Pride and propaganda

He's a controversial figure in the West, but the Russian leader is a fashion icon at home. Clare Rudebeck finds out why Moscow's elite keep Putin close to their chests
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One hundred years ago, on 22 January, thousands of impoverished Russian factory workers marched to the Winter Palace in St Petersburg to ask Tsar Nicholas II for assistance. Carrying portraits of their leader and chanting his name, they were attacked on the tsar's orders when they reached the palace gates. More than 100 people were killed and the 1905 massacre, which became known as Bloody Sunday, marked the beginning of the end for the ruling classes.

Cut to 2005 and, despite being tossed around in an ideological storm for the past century, Russians retain their enthusiasm for parading with a picture of their leader. In Moscow's elite bars and clubs, this winter's must-have item has been a designer T-shirt bearing the image of President Vladimir Putin. The T-shirt, by the young fashion designer Denis Simachev, costs £166 and is worn proudly by members of Moscow's glitterati, including Aliona Doletskaya, the editor of Russian Vogue. "The T-shirt is very popular. It was an immediate sell-out," says Doletskaya. "Luckily I have one, as do many Muscovites who love fashion and who have a bit of money."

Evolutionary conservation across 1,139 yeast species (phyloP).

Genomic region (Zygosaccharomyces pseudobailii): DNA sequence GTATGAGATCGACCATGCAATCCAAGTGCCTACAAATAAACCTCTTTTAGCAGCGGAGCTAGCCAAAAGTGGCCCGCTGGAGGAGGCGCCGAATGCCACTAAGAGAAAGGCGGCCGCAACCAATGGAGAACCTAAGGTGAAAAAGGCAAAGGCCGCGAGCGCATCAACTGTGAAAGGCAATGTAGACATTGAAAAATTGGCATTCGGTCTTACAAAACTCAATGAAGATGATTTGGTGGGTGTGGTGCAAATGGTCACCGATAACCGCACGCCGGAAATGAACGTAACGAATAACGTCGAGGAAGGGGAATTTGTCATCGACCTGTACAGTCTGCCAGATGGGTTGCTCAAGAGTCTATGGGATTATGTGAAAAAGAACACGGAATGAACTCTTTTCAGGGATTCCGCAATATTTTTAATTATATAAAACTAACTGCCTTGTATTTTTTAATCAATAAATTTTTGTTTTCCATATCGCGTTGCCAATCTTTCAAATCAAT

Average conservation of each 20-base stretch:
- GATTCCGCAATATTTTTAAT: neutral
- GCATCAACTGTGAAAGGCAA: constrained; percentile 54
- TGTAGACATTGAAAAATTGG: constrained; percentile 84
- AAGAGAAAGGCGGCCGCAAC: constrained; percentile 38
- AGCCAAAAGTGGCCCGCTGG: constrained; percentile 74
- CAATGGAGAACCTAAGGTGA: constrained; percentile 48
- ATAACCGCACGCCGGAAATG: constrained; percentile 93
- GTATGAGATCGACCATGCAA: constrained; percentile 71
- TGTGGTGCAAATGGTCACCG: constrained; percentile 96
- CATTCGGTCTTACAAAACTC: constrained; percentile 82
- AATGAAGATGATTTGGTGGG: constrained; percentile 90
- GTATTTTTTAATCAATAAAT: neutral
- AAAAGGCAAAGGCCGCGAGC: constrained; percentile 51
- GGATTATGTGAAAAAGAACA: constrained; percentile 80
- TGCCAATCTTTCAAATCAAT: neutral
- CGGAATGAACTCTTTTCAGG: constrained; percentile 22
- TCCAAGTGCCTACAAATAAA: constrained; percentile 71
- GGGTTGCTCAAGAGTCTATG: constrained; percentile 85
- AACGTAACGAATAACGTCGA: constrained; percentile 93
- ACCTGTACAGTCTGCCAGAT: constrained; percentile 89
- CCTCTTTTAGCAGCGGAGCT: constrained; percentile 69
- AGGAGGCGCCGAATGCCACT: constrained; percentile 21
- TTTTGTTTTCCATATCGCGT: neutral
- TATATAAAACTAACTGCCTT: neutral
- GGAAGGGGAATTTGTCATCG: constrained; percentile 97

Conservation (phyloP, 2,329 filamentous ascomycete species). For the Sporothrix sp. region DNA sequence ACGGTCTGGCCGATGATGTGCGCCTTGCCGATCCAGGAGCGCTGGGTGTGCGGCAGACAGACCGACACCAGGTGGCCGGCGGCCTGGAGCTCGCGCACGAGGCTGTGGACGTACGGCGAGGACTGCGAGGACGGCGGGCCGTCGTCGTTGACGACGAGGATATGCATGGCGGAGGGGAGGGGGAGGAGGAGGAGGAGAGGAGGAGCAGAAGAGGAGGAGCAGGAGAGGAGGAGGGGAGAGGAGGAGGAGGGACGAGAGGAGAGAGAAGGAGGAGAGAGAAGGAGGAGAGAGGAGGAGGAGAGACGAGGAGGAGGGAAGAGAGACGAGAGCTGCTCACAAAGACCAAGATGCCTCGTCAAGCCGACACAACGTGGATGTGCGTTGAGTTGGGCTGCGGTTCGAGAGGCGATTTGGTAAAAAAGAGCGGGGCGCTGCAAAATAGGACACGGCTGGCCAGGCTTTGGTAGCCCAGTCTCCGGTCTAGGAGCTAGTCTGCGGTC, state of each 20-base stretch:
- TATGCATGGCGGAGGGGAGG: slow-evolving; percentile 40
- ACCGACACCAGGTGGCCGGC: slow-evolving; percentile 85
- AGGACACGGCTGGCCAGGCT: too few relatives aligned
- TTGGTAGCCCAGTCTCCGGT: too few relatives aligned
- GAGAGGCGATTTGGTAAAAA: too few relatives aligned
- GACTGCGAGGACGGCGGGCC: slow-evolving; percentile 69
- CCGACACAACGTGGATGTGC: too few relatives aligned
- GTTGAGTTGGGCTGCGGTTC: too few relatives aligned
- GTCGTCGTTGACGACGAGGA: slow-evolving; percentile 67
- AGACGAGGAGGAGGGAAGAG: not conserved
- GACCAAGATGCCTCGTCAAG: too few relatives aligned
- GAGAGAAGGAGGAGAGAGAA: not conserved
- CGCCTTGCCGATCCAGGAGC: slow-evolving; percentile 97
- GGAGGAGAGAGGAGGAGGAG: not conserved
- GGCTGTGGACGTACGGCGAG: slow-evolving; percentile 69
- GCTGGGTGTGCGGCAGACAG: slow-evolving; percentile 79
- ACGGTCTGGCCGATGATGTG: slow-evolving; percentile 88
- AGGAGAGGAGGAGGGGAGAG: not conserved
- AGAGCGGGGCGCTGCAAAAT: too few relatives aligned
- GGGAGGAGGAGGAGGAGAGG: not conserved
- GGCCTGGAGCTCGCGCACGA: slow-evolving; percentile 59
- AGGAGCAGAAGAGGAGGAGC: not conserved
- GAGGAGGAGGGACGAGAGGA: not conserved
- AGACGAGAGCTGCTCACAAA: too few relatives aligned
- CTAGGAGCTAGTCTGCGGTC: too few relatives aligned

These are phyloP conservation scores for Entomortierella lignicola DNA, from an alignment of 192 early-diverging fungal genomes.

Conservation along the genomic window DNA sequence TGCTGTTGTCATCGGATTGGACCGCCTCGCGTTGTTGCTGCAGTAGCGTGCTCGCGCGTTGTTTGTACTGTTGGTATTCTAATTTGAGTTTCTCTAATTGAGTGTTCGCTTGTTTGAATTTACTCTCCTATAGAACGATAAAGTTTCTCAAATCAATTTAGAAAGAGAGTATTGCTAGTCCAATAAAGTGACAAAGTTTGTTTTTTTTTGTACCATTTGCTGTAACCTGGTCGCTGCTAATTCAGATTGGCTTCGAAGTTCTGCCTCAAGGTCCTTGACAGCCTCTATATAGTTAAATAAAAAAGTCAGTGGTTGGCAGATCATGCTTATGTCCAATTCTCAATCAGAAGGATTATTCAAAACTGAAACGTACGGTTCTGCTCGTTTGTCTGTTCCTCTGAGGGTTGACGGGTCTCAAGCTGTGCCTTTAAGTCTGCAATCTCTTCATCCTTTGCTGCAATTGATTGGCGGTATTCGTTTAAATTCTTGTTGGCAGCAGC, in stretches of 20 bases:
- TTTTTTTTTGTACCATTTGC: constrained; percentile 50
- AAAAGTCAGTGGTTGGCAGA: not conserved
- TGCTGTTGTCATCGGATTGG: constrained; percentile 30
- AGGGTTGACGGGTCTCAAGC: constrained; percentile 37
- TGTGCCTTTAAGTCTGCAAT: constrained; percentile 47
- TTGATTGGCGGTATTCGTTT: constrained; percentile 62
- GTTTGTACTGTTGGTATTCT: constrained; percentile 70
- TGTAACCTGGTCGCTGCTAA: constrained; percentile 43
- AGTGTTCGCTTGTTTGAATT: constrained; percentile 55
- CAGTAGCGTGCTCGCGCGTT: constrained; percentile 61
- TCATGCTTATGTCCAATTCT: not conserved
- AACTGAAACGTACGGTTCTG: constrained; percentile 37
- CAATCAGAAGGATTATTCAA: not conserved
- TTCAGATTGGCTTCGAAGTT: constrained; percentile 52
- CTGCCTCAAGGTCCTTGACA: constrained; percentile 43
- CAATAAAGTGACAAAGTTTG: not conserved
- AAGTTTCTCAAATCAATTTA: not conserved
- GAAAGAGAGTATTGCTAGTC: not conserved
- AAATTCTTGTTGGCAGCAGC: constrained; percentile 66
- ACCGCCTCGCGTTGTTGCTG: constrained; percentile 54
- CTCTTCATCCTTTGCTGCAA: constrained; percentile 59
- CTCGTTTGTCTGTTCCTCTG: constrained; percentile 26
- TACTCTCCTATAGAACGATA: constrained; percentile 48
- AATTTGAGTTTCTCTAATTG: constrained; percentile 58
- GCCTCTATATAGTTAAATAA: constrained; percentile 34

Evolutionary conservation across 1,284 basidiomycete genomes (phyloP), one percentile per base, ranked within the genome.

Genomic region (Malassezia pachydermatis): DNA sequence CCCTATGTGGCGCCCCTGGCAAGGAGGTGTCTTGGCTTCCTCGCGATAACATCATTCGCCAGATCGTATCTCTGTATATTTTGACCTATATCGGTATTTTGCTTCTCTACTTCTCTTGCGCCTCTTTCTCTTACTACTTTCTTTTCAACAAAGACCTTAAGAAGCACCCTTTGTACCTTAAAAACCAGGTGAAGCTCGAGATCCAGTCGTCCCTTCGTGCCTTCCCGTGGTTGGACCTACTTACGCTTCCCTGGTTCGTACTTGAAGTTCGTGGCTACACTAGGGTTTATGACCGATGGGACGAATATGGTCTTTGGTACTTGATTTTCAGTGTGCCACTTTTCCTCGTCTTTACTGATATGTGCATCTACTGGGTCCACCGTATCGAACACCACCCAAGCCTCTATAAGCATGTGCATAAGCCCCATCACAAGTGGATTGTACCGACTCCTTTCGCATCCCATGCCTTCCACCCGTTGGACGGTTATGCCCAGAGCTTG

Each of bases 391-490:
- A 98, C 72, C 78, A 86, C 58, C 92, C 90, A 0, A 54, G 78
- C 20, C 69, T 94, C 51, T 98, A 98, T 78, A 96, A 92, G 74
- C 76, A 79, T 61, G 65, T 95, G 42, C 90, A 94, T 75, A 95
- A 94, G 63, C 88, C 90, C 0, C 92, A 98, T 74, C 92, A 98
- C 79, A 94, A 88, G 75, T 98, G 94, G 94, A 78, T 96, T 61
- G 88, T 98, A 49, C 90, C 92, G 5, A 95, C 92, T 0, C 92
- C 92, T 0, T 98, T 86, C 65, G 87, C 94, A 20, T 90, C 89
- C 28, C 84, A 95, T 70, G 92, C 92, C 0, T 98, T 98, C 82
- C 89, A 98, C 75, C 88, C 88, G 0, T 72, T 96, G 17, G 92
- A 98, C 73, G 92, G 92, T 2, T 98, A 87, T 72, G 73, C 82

But the T-shirt is more than a fad. Its popularity has been steady since its launch three years ago. "There was unprecedented excitement from the beginning," says Simachev, 30, who will be showing his latest menswear collection in Milan this month. "We have been inundated with orders from Russian VIPs." The design is also very popular in Japan. However, in Britain, where Simachev's clothing is available in a few select boutiques - including Vertice Uomo in South Molton Street, London - the reaction has been less enthusiastic. Alex Allegri, Vertice Uomo's manager, confirms that they the Putin T-shirt in stock, but says it hasn't been flying out of the store. "I think people buy them for a laugh," says Allegri. "There has been a lot of bad news coming out of Russia recently. It's probably not the best season to be trying to sell T-shirts with Putin's image."

In recent months, the West's relationship with Putin has cooled. It is becoming clear that the ex-KGB officer is not as reconstructed as once thought. In November, he showed support for the winning candidate in the rigged second round of Ukraine's presidential elections and he has overseen the transferral of the assets of Yukos, formerly one of Russia's leading oil companies, to government control. He has also been repeatedly criticised by Amnesty International for human rights violations in Chechnya.

However, in Russia, Putin's approval rating hovers around 70 per cent. Although there are voices of dissent, many Muscovites talk warmly about their president, believing he is a "strong man" who has brought "stability" to the trouble region. Simachev calls Putin "a modern trademark for the Russian Federation". Danila Polyakov, 21, one of his stylists, agrees. "We like Putin, very much so. Everybody wants to live well. People recognise how much has changed in Russia since he came to power, how stable the country now is."